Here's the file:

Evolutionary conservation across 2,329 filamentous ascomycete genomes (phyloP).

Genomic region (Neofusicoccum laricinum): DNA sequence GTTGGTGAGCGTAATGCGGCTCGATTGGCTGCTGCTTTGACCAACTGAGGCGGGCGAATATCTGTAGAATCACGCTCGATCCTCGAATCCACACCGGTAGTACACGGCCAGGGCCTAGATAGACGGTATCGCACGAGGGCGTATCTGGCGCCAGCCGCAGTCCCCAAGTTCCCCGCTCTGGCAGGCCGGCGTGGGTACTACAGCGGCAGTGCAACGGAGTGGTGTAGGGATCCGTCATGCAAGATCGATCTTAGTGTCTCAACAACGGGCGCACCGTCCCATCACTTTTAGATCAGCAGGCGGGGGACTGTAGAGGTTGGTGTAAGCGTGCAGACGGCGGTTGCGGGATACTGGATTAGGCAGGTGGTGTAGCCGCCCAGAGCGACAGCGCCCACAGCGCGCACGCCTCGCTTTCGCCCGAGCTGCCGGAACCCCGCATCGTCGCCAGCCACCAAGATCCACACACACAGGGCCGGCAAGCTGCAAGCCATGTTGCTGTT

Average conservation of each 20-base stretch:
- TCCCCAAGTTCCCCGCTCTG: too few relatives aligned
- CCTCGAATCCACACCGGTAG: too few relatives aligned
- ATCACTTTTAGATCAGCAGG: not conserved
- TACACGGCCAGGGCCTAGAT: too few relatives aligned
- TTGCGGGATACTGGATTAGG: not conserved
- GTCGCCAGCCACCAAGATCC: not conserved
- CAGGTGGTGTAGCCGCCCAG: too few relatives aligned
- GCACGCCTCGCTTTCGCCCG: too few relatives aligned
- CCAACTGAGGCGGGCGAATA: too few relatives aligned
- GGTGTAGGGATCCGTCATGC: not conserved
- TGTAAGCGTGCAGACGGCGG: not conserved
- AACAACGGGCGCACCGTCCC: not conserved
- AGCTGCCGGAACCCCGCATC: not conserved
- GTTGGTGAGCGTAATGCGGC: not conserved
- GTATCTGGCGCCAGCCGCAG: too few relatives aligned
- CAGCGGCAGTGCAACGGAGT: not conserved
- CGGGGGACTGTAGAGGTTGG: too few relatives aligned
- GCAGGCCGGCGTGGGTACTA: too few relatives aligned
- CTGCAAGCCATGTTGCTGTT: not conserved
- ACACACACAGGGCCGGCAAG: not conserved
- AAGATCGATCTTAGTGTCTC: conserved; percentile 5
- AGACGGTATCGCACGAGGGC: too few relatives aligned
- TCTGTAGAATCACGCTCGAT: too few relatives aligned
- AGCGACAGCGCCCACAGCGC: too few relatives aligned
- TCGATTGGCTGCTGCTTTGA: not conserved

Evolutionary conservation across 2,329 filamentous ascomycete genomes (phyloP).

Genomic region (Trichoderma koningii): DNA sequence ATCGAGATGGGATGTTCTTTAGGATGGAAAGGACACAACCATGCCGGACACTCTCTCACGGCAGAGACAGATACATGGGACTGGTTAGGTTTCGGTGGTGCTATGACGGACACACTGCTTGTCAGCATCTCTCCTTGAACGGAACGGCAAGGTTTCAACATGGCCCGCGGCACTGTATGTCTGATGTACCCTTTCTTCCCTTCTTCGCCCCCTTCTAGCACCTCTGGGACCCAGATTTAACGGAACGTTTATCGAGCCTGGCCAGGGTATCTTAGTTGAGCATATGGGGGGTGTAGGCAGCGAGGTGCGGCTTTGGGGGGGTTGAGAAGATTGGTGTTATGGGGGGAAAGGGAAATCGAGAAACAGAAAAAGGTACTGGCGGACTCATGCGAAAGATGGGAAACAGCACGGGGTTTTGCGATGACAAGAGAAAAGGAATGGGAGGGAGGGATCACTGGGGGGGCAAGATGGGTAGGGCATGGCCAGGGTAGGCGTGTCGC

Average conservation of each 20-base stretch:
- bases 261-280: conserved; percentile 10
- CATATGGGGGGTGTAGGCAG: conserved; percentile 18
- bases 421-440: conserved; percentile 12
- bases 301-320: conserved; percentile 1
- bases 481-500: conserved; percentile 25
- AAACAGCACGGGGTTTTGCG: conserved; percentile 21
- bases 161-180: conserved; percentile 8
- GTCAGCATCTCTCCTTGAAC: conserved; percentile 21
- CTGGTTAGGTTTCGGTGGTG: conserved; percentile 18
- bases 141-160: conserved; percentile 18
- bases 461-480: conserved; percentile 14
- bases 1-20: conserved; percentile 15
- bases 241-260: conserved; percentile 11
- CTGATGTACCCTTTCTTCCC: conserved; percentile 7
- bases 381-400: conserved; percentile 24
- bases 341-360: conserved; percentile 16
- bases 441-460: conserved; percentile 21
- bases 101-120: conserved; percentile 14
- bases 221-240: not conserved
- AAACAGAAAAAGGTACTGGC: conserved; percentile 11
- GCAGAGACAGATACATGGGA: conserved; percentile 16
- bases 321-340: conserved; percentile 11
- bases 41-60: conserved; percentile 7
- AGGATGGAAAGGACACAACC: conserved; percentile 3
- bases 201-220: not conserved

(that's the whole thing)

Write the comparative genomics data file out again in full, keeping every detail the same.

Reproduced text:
Evolutionary conservation across 2,329 filamentous ascomycete genomes (phyloP).

Genomic region (Neofusicoccum laricinum): DNA sequence GTTGGTGAGCGTAATGCGGCTCGATTGGCTGCTGCTTTGACCAACTGAGGCGGGCGAATATCTGTAGAATCACGCTCGATCCTCGAATCCACACCGGTAGTACACGGCCAGGGCCTAGATAGACGGTATCGCACGAGGGCGTATCTGGCGCCAGCCGCAGTCCCCAAGTTCCCCGCTCTGGCAGGCCGGCGTGGGTACTACAGCGGCAGTGCAACGGAGTGGTGTAGGGATCCGTCATGCAAGATCGATCTTAGTGTCTCAACAACGGGCGCACCGTCCCATCACTTTTAGATCAGCAGGCGGGGGACTGTAGAGGTTGGTGTAAGCGTGCAGACGGCGGTTGCGGGATACTGGATTAGGCAGGTGGTGTAGCCGCCCAGAGCGACAGCGCCCACAGCGCGCACGCCTCGCTTTCGCCCGAGCTGCCGGAACCCCGCATCGTCGCCAGCCACCAAGATCCACACACACAGGGCCGGCAAGCTGCAAGCCATGTTGCTGTT

Average conservation of each 20-base stretch:
- TCCCCAAGTTCCCCGCTCTG: too few relatives aligned
- CCTCGAATCCACACCGGTAG: too few relatives aligned
- ATCACTTTTAGATCAGCAGG: not conserved
- TACACGGCCAGGGCCTAGAT: too few relatives aligned
- TTGCGGGATACTGGATTAGG: not conserved
- GTCGCCAGCCACCAAGATCC: not conserved
- CAGGTGGTGTAGCCGCCCAG: too few relatives aligned
- GCACGCCTCGCTTTCGCCCG: too few relatives aligned
- CCAACTGAGGCGGGCGAATA: too few relatives aligned
- GGTGTAGGGATCCGTCATGC: not conserved
- TGTAAGCGTGCAGACGGCGG: not conserved
- AACAACGGGCGCACCGTCCC: not conserved
- AGCTGCCGGAACCCCGCATC: not conserved
- GTTGGTGAGCGTAATGCGGC: not conserved
- GTATCTGGCGCCAGCCGCAG: too few relatives aligned
- CAGCGGCAGTGCAACGGAGT: not conserved
- CGGGGGACTGTAGAGGTTGG: too few relatives aligned
- GCAGGCCGGCGTGGGTACTA: too few relatives aligned
- CTGCAAGCCATGTTGCTGTT: not conserved
- ACACACACAGGGCCGGCAAG: not conserved
- AAGATCGATCTTAGTGTCTC: conserved; percentile 5
- AGACGGTATCGCACGAGGGC: too few relatives aligned
- TCTGTAGAATCACGCTCGAT: too few relatives aligned
- AGCGACAGCGCCCACAGCGC: too few relatives aligned
- TCGATTGGCTGCTGCTTTGA: not conserved

Evolutionary conservation across 2,329 filamentous ascomycete genomes (phyloP).

Genomic region (Trichoderma koningii): DNA sequence ATCGAGATGGGATGTTCTTTAGGATGGAAAGGACACAACCATGCCGGACACTCTCTCACGGCAGAGACAGATACATGGGACTGGTTAGGTTTCGGTGGTGCTATGACGGACACACTGCTTGTCAGCATCTCTCCTTGAACGGAACGGCAAGGTTTCAACATGGCCCGCGGCACTGTATGTCTGATGTACCCTTTCTTCCCTTCTTCGCCCCCTTCTAGCACCTCTGGGACCCAGATTTAACGGAACGTTTATCGAGCCTGGCCAGGGTATCTTAGTTGAGCATATGGGGGGTGTAGGCAGCGAGGTGCGGCTTTGGGGGGGTTGAGAAGATTGGTGTTATGGGGGGAAAGGGAAATCGAGAAACAGAAAAAGGTACTGGCGGACTCATGCGAAAGATGGGAAACAGCACGGGGTTTTGCGATGACAAGAGAAAAGGAATGGGAGGGAGGGATCACTGGGGGGGCAAGATGGGTAGGGCATGGCCAGGGTAGGCGTGTCGC

Average conservation of each 20-base stretch:
- bases 261-280: conserved; percentile 10
- CATATGGGGGGTGTAGGCAG: conserved; percentile 18
- bases 421-440: conserved; percentile 12
- bases 301-320: conserved; percentile 1
- bases 481-500: conserved; percentile 25
- AAACAGCACGGGGTTTTGCG: conserved; percentile 21
- bases 161-180: conserved; percentile 8
- GTCAGCATCTCTCCTTGAAC: conserved; percentile 21
- CTGGTTAGGTTTCGGTGGTG: conserved; percentile 18
- bases 141-160: conserved; percentile 18
- bases 461-480: conserved; percentile 14
- bases 1-20: conserved; percentile 15
- bases 241-260: conserved; percentile 11
- CTGATGTACCCTTTCTTCCC: conserved; percentile 7
- bases 381-400: conserved; percentile 24
- bases 341-360: conserved; percentile 16
- bases 441-460: conserved; percentile 21
- bases 101-120: conserved; percentile 14
- bases 221-240: not conserved
- AAACAGAAAAAGGTACTGGC: conserved; percentile 11
- GCAGAGACAGATACATGGGA: conserved; percentile 16
- bases 321-340: conserved; percentile 11
- bases 41-60: conserved; percentile 7
- AGGATGGAAAGGACACAACC: conserved; percentile 3
- bases 201-220: not conserved